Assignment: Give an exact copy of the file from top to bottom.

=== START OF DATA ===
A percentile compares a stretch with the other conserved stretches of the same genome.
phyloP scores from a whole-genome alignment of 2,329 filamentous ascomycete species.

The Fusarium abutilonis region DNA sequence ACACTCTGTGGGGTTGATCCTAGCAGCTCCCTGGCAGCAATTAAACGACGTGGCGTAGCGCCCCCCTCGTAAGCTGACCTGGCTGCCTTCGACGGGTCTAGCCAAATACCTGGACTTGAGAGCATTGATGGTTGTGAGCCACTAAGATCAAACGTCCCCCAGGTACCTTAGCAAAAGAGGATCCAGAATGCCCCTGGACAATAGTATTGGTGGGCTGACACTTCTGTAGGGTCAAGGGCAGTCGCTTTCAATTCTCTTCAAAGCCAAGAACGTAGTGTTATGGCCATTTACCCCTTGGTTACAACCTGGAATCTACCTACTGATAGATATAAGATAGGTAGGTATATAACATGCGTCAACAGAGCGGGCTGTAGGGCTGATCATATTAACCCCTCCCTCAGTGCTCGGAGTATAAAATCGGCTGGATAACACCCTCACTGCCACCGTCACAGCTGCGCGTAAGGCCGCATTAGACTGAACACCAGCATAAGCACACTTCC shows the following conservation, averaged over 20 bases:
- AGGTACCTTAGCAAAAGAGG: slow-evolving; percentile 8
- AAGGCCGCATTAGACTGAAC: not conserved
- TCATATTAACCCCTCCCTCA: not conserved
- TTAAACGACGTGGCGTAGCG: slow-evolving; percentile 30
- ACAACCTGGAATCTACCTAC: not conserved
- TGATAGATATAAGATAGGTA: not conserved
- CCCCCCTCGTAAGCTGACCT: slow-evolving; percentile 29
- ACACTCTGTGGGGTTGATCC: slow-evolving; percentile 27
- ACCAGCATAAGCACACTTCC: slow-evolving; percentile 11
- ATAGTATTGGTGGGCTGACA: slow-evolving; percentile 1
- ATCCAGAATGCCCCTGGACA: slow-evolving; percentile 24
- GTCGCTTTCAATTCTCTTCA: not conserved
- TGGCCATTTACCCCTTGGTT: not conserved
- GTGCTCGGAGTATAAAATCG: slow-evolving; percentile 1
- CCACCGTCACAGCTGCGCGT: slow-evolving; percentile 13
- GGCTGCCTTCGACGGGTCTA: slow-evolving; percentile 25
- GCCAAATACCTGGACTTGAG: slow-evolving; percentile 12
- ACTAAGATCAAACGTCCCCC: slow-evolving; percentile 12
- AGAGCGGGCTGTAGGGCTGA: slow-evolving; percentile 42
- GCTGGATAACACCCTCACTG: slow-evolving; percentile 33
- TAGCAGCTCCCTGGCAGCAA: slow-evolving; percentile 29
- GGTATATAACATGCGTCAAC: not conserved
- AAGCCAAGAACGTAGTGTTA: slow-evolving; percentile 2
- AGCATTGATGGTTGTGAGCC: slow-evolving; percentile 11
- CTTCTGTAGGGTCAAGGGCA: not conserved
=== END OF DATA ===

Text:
A percentile compares a stretch with the other conserved stretches of the same genome.
phyloP scores from a whole-genome alignment of 2,329 filamentous ascomycete species.

The Fusarium abutilonis region DNA sequence ACACTCTGTGGGGTTGATCCTAGCAGCTCCCTGGCAGCAATTAAACGACGTGGCGTAGCGCCCCCCTCGTAAGCTGACCTGGCTGCCTTCGACGGGTCTAGCCAAATACCTGGACTTGAGAGCATTGATGGTTGTGAGCCACTAAGATCAAACGTCCCCCAGGTACCTTAGCAAAAGAGGATCCAGAATGCCCCTGGACAATAGTATTGGTGGGCTGACACTTCTGTAGGGTCAAGGGCAGTCGCTTTCAATTCTCTTCAAAGCCAAGAACGTAGTGTTATGGCCATTTACCCCTTGGTTACAACCTGGAATCTACCTACTGATAGATATAAGATAGGTAGGTATATAACATGCGTCAACAGAGCGGGCTGTAGGGCTGATCATATTAACCCCTCCCTCAGTGCTCGGAGTATAAAATCGGCTGGATAACACCCTCACTGCCACCGTCACAGCTGCGCGTAAGGCCGCATTAGACTGAACACCAGCATAAGCACACTTCC shows the following conservation, averaged over 20 bases:
- AGGTACCTTAGCAAAAGAGG: slow-evolving; percentile 8
- AAGGCCGCATTAGACTGAAC: not conserved
- TCATATTAACCCCTCCCTCA: not conserved
- TTAAACGACGTGGCGTAGCG: slow-evolving; percentile 30
- ACAACCTGGAATCTACCTAC: not conserved
- TGATAGATATAAGATAGGTA: not conserved
- CCCCCCTCGTAAGCTGACCT: slow-evolving; percentile 29
- ACACTCTGTGGGGTTGATCC: slow-evolving; percentile 27
- ACCAGCATAAGCACACTTCC: slow-evolving; percentile 11
- ATAGTATTGGTGGGCTGACA: slow-evolving; percentile 1
- ATCCAGAATGCCCCTGGACA: slow-evolving; percentile 24
- GTCGCTTTCAATTCTCTTCA: not conserved
- TGGCCATTTACCCCTTGGTT: not conserved
- GTGCTCGGAGTATAAAATCG: slow-evolving; percentile 1
- CCACCGTCACAGCTGCGCGT: slow-evolving; percentile 13
- GGCTGCCTTCGACGGGTCTA: slow-evolving; percentile 25
- GCCAAATACCTGGACTTGAG: slow-evolving; percentile 12
- ACTAAGATCAAACGTCCCCC: slow-evolving; percentile 12
- AGAGCGGGCTGTAGGGCTGA: slow-evolving; percentile 42
- GCTGGATAACACCCTCACTG: slow-evolving; percentile 33
- TAGCAGCTCCCTGGCAGCAA: slow-evolving; percentile 29
- GGTATATAACATGCGTCAAC: not conserved
- AAGCCAAGAACGTAGTGTTA: slow-evolving; percentile 2
- AGCATTGATGGTTGTGAGCC: slow-evolving; percentile 11
- CTTCTGTAGGGTCAAGGGCA: not conserved